According to the invention, the cathodic arc discharge constituent is replaced as an element of the ABS technique by a magnetic field-assisted, high-power, pulsed cathode sputtering source. The processes which occur on the substrate during pre-treatment remain unchanged. The negative acceleration voltages which are necessary for achieving etching effects and ion implantation remain unchanged, and typically range between −0.5 and −1.5 kV. During the treatment of tool steels or hard metals with Cr ions, the acceleration voltage (negative bias voltage) remains unchanged at −1.2 kV . The subsequent coating operation using an unbalanced magnetron in non-pulsed operation also remains unchanged, since conventional power supplies offer the advantages of a more efficient energy yield and lower equipment costs.
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Preferably, the power density falls within the range from 2000 to 3000 W.cm−2. Preferably, the pulse duration (on-time) ranges between 10 and 1000 μs, and the pulse interval (repetition period) is between 0.2 ms and 1000 s. Preferably, the pulse duration is 50 μs, and the pulse interval is 20 ms. Preferably, magnetron discharge is distributed over a cathode surface area and occupies at least 50% of the surface area. Preferably, the discharge is distributed over 70–90% of a cathode surface area. Preferably, an average pulsed discharge current density is less than 10 A.cm−2. Preferably, the localised maximum pulsed discharge current density is less than 100 A.cm−2. Preferably, pulses which are generated have a peak voltage from 0.5 to 2.5 kV. Preferably, pre-treatment with a magnetic field-assisted cathode sputtering is conducted in a non-reactive atmosphere, selected from a group consisting of Ne, Ar, Kr and Xe, with targets which included material selected from a group consisting of Cr, V. Ti, Zr, Mo, W, Nb and Ta. Preferably, pre-treatrnent is effected with Ar in the pressure range from 10−5 to 10−1 mbar. Preferably, pre-treatment is effected with Ar at a pressure of 10−3 mbar. Preferably, during pre-treatment a negative bias voltage within the range from 0.5 to 1.5 kV is applied to the substrates, so that an etching or cleaning process is initiated simultaneously with an ion implantation process (ABS technique). Preferably, the negative bias voltage is pulsed with pulse widths of 2 μs to 20 ms and a pulse interval which is likewise 2 μs to 20 ms. Preferably, the coating formed by cathode sputtering consists of the nitrides TiN, ZrN, TiAlN, TiZrN, TiWN, TiNbN, TiTaN, TiBN or the carbonitrides TiCN, ZrCN, TiAlCN, TiZrCN, TiVCN, TiNbCN, TiTaCN or TiBCN. Preferably, the coating contains 0.1 to 5 atomic % of an element selected from the group of Sc, Y, La and Ce. Preferably, the coatings consist of nanometre-scale multi-layer coatings with a periodicity of 1 to 10 nm, from the group comprising TiN/TiAlN, TiN/VN, TiN/NbN, TiN/TaN, TiN/ZrN, TiAlN/CrN, TiAlN/ZrN, TiAlN/VN, CrN/NbN, CrN/TaN, CrN/TiN, Cr/C, Ti/C, Zr/C, V/C, Nb/C or Ta/C. Preferably, one of the cited individual layers contains 0.1 to 5 atomic % of an element selected from the group of Sc, Y, La and Ce. Preferably, both of the cited individual layers contain 0.1 to 5 atomic % of an element selected from the group of Sc, Y, La and Ce. Preferably, the cathode sputtering employed during coating is unbalanced magnetron sputtering. Preferably, identical cathodes and identical magnetic field arrangements are used for pre-treatment and coating. Preferably, specific adaptations of the magnetic field strength are made, by adjusting the distance of a magnet array from a target surface, in order to optimise the pre-treatment and coating operations.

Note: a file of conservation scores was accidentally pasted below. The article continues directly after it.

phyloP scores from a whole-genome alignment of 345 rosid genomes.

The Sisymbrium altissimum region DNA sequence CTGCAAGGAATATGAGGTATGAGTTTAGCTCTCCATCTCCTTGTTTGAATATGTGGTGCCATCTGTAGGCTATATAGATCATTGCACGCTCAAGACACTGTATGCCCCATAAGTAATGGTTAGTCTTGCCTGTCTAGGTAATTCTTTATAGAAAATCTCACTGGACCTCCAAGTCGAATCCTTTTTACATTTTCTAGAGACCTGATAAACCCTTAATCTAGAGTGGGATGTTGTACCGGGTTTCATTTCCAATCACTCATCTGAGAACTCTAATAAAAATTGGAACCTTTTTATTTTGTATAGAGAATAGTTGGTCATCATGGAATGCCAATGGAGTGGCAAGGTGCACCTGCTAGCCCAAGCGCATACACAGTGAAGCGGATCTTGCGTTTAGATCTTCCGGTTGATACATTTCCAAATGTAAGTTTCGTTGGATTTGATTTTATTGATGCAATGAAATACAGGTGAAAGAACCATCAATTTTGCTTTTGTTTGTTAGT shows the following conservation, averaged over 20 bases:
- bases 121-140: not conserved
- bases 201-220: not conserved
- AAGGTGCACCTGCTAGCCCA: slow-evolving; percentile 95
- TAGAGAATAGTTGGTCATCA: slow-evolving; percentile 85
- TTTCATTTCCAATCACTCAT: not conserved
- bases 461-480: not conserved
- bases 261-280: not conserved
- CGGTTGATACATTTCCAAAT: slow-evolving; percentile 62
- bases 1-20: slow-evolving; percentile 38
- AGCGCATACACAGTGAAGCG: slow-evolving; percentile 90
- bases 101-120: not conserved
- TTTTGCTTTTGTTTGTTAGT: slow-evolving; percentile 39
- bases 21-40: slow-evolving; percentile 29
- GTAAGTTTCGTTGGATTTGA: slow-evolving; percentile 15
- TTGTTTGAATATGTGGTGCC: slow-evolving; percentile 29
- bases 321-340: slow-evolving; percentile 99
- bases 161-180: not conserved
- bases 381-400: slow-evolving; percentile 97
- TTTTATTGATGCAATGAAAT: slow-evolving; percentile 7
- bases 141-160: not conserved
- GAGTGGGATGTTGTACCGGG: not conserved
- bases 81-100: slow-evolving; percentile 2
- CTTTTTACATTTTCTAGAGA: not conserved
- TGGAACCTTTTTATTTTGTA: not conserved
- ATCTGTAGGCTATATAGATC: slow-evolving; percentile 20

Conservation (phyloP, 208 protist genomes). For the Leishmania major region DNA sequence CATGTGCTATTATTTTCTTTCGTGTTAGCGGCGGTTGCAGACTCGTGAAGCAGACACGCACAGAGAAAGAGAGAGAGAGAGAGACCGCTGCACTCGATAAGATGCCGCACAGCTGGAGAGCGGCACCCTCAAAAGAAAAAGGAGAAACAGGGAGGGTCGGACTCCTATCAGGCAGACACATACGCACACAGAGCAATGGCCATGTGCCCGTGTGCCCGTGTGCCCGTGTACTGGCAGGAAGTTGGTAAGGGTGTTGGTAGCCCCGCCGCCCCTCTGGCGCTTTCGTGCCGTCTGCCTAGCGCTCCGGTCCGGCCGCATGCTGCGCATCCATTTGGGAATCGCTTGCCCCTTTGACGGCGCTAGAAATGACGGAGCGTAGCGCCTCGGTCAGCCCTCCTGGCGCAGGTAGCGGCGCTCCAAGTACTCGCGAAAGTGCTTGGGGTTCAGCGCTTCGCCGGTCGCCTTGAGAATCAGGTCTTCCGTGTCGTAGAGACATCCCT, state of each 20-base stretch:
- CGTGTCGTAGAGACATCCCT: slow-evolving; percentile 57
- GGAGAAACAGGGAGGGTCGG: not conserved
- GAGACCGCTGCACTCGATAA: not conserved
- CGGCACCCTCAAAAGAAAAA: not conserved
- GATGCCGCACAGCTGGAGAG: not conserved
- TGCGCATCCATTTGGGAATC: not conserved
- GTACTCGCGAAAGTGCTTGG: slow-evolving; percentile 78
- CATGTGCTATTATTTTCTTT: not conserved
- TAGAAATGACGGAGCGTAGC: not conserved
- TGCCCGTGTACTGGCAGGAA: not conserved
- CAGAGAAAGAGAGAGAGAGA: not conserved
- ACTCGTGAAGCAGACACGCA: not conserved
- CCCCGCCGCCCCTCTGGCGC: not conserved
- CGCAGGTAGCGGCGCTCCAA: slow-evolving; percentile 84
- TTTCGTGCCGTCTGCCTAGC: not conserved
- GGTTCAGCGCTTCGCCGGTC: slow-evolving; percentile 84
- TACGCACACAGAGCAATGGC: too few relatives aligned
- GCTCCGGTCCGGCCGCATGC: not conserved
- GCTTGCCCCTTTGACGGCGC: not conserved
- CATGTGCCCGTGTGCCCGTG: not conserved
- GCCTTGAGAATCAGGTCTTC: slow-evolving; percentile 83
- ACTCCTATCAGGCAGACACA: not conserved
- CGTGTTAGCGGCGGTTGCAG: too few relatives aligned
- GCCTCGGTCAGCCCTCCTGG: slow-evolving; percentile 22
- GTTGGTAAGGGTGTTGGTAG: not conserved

A series of publications already exists which relate to pulsed power supplies for operating cathode sputtering sources. A typical arrangement is described in U.S. Pat. No. 6,296,742 of Vladimir. Kouznetsov. However, this source has been exclusively developed for the coating of substrates, and not for the pre-treatment of substrates.